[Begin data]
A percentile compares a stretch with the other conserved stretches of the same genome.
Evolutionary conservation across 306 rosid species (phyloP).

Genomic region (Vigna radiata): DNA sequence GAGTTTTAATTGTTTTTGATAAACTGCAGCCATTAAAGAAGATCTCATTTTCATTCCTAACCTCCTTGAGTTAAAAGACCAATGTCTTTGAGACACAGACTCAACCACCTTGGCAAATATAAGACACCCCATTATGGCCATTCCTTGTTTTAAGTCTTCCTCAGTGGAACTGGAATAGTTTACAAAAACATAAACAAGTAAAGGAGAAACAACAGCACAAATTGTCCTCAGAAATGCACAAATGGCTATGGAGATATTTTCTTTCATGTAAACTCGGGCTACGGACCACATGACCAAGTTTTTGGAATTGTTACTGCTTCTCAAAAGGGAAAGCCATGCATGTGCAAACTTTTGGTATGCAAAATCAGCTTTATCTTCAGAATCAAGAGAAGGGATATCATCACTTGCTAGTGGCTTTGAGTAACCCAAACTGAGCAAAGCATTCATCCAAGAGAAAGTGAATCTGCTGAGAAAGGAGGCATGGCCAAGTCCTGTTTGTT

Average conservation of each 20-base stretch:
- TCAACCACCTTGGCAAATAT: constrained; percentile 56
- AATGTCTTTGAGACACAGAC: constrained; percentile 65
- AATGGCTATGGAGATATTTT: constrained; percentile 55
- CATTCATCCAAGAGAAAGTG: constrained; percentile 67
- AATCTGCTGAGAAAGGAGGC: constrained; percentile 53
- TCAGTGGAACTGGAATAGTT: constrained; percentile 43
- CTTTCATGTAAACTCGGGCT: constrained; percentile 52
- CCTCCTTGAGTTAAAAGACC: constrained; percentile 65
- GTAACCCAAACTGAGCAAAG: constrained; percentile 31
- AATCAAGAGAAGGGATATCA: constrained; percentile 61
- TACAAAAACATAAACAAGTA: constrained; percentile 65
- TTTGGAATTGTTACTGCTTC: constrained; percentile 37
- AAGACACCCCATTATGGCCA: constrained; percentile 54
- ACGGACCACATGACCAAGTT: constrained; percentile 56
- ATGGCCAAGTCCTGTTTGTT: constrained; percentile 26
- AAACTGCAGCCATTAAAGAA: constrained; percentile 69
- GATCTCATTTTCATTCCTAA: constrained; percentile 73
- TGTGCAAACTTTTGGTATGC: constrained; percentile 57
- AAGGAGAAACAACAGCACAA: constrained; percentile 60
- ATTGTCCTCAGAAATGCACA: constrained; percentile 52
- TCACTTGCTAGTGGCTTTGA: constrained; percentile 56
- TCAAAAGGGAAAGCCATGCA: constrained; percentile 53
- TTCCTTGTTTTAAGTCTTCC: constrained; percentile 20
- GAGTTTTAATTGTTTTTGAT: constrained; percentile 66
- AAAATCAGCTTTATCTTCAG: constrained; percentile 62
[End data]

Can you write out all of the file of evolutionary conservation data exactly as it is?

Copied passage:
A percentile compares a stretch with the other conserved stretches of the same genome.
Evolutionary conservation across 306 rosid species (phyloP).

Genomic region (Vigna radiata): DNA sequence GAGTTTTAATTGTTTTTGATAAACTGCAGCCATTAAAGAAGATCTCATTTTCATTCCTAACCTCCTTGAGTTAAAAGACCAATGTCTTTGAGACACAGACTCAACCACCTTGGCAAATATAAGACACCCCATTATGGCCATTCCTTGTTTTAAGTCTTCCTCAGTGGAACTGGAATAGTTTACAAAAACATAAACAAGTAAAGGAGAAACAACAGCACAAATTGTCCTCAGAAATGCACAAATGGCTATGGAGATATTTTCTTTCATGTAAACTCGGGCTACGGACCACATGACCAAGTTTTTGGAATTGTTACTGCTTCTCAAAAGGGAAAGCCATGCATGTGCAAACTTTTGGTATGCAAAATCAGCTTTATCTTCAGAATCAAGAGAAGGGATATCATCACTTGCTAGTGGCTTTGAGTAACCCAAACTGAGCAAAGCATTCATCCAAGAGAAAGTGAATCTGCTGAGAAAGGAGGCATGGCCAAGTCCTGTTTGTT

Average conservation of each 20-base stretch:
- TCAACCACCTTGGCAAATAT: constrained; percentile 56
- AATGTCTTTGAGACACAGAC: constrained; percentile 65
- AATGGCTATGGAGATATTTT: constrained; percentile 55
- CATTCATCCAAGAGAAAGTG: constrained; percentile 67
- AATCTGCTGAGAAAGGAGGC: constrained; percentile 53
- TCAGTGGAACTGGAATAGTT: constrained; percentile 43
- CTTTCATGTAAACTCGGGCT: constrained; percentile 52
- CCTCCTTGAGTTAAAAGACC: constrained; percentile 65
- GTAACCCAAACTGAGCAAAG: constrained; percentile 31
- AATCAAGAGAAGGGATATCA: constrained; percentile 61
- TACAAAAACATAAACAAGTA: constrained; percentile 65
- TTTGGAATTGTTACTGCTTC: constrained; percentile 37
- AAGACACCCCATTATGGCCA: constrained; percentile 54
- ACGGACCACATGACCAAGTT: constrained; percentile 56
- ATGGCCAAGTCCTGTTTGTT: constrained; percentile 26
- AAACTGCAGCCATTAAAGAA: constrained; percentile 69
- GATCTCATTTTCATTCCTAA: constrained; percentile 73
- TGTGCAAACTTTTGGTATGC: constrained; percentile 57
- AAGGAGAAACAACAGCACAA: constrained; percentile 60
- ATTGTCCTCAGAAATGCACA: constrained; percentile 52
- TCACTTGCTAGTGGCTTTGA: constrained; percentile 56
- TCAAAAGGGAAAGCCATGCA: constrained; percentile 53
- TTCCTTGTTTTAAGTCTTCC: constrained; percentile 20
- GAGTTTTAATTGTTTTTGAT: constrained; percentile 66
- AAAATCAGCTTTATCTTCAG: constrained; percentile 62